mRNA sequence determinants of protein production rate

author: Juraj Szavits Nossan, University of Edinburgh
published: July 9, 2018,   recorded: May 2018,   views: 462
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Description

Protein synthesis is of paramount importance to every living cell. The major challenge in molecular biology is to understand how information that is encoded in an mRNA transcript affects the rate of mRNA translation and therefore the overall protein production (1). Computational models of mRNA translation that aim to address this challenge have a long history dating as back to 1960s (2,3). So far these models had very limited power in predicting determinants of translation efficiency, owning to the fact that ribosome dynamics operates out of equilibrium and is therefore beyond the realm of equilibrium statistical physics. I present here a novel mathematical method for solving a standard biophysical model of translation. The solution shows an excellent agreement when compared to numerical genome-wide simulations of S. cerevisiae transcript sequences and predicts that the first 10 codons, together with the value of the initiation rate, are the main determinants of protein production rate. I also discuss potential experiments for testing these predictions.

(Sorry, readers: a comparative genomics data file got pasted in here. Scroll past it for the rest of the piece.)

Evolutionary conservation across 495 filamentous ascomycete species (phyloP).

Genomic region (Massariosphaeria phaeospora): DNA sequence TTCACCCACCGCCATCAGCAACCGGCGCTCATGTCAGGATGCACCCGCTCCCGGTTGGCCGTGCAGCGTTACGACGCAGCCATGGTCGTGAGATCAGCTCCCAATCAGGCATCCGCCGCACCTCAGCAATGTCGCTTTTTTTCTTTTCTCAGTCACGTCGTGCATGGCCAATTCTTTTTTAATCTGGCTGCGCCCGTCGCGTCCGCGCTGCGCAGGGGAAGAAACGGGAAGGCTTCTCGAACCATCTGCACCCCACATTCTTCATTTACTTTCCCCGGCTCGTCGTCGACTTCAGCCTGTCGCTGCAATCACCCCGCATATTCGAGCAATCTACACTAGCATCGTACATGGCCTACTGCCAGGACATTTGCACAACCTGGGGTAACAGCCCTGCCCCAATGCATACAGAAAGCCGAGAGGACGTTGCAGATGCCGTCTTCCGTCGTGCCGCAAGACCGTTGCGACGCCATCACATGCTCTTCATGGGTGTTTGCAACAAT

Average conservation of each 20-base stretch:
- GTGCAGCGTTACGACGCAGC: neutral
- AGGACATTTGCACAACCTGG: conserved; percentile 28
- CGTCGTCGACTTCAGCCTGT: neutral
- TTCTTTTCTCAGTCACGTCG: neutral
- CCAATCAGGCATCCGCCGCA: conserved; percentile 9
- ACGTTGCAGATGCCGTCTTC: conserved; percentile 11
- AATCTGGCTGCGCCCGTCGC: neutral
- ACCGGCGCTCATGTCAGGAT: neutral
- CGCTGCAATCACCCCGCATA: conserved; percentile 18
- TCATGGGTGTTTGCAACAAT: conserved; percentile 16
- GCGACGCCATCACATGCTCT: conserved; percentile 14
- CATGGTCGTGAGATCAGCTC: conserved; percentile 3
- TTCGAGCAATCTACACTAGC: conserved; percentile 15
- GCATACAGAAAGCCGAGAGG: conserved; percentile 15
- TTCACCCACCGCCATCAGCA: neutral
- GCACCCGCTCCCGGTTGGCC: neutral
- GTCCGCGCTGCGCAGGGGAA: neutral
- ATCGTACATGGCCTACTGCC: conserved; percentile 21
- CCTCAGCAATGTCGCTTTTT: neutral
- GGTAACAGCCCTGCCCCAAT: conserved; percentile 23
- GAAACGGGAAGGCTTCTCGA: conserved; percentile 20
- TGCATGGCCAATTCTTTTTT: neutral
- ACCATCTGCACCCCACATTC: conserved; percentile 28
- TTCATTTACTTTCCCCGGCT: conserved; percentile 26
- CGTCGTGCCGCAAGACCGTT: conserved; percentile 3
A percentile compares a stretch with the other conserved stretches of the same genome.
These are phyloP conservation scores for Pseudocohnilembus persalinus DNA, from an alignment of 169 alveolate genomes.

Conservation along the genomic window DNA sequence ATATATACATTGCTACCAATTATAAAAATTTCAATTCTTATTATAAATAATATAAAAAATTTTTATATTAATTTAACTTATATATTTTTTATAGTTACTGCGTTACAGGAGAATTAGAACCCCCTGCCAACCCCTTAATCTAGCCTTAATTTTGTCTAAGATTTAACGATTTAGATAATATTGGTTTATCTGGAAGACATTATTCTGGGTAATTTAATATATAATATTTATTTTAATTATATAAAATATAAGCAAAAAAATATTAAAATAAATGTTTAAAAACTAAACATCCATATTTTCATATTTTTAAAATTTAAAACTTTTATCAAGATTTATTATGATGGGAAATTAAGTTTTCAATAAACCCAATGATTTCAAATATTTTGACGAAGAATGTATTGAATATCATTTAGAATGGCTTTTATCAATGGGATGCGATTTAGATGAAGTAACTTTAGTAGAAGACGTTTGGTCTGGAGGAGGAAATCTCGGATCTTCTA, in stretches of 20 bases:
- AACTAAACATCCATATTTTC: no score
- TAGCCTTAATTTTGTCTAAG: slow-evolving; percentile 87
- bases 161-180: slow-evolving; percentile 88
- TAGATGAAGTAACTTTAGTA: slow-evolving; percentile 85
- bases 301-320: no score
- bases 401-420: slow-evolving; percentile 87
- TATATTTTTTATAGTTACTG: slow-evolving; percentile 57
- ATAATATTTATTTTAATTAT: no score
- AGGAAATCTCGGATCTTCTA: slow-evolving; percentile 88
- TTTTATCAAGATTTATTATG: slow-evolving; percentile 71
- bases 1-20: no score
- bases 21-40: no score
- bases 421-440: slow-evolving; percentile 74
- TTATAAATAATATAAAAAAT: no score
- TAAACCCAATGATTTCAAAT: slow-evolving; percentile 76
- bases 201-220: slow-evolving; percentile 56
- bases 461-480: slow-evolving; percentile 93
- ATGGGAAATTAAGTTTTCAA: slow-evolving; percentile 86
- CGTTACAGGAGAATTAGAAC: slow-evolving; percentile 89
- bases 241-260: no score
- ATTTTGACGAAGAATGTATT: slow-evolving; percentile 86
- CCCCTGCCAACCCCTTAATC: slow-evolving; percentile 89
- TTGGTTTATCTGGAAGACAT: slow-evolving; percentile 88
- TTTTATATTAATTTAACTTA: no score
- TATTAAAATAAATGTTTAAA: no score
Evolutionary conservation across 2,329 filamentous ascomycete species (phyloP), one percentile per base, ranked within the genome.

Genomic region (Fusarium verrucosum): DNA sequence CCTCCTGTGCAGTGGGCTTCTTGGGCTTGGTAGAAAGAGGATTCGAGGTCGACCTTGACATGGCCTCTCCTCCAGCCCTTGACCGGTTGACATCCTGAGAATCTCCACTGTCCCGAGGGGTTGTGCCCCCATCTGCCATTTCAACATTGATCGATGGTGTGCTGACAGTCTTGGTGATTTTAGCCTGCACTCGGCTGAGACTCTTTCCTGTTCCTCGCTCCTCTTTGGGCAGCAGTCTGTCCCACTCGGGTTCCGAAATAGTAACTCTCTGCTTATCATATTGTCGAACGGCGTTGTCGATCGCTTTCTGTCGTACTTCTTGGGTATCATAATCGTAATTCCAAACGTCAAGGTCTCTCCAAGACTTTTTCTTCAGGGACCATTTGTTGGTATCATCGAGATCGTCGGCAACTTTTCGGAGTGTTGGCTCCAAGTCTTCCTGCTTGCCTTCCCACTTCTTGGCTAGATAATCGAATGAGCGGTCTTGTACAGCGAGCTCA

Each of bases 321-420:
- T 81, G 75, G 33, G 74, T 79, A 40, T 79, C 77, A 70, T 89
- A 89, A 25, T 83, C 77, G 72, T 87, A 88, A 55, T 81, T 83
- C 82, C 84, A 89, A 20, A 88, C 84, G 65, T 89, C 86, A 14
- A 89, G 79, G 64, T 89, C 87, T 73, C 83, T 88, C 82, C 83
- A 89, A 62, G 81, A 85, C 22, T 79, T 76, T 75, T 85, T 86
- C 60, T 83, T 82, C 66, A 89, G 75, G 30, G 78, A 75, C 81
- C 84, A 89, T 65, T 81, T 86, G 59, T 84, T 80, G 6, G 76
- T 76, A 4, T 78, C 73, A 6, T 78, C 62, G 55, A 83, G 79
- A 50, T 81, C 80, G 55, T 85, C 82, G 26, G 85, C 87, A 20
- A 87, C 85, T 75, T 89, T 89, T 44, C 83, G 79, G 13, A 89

(1) Gingold H, Pilpel Y. Determinants of translation efficiency and accuracy. Molecular Systems Biology. 2011;7: 481. Available from: doi:10.1038/msb.2011.14. (2) MacDonald CT, Gibbs JH, Pipkin AC. Kinetics of biopolymerization on nucleic acid templates. Biopolymers. 1968;6: 1-25. Available from: doi:10.1002/bip.1968.360060102. (3) Zur H, Tuller T. Predictive biophysical modeling and understanding of the dynamics of mRNA translation and its evolution. Nucleic Acids Research. 2016;44(19): 9031-9049. Availabe from doi:10.1093/nar/gkw764.

Financing: The Leverhulme Trust

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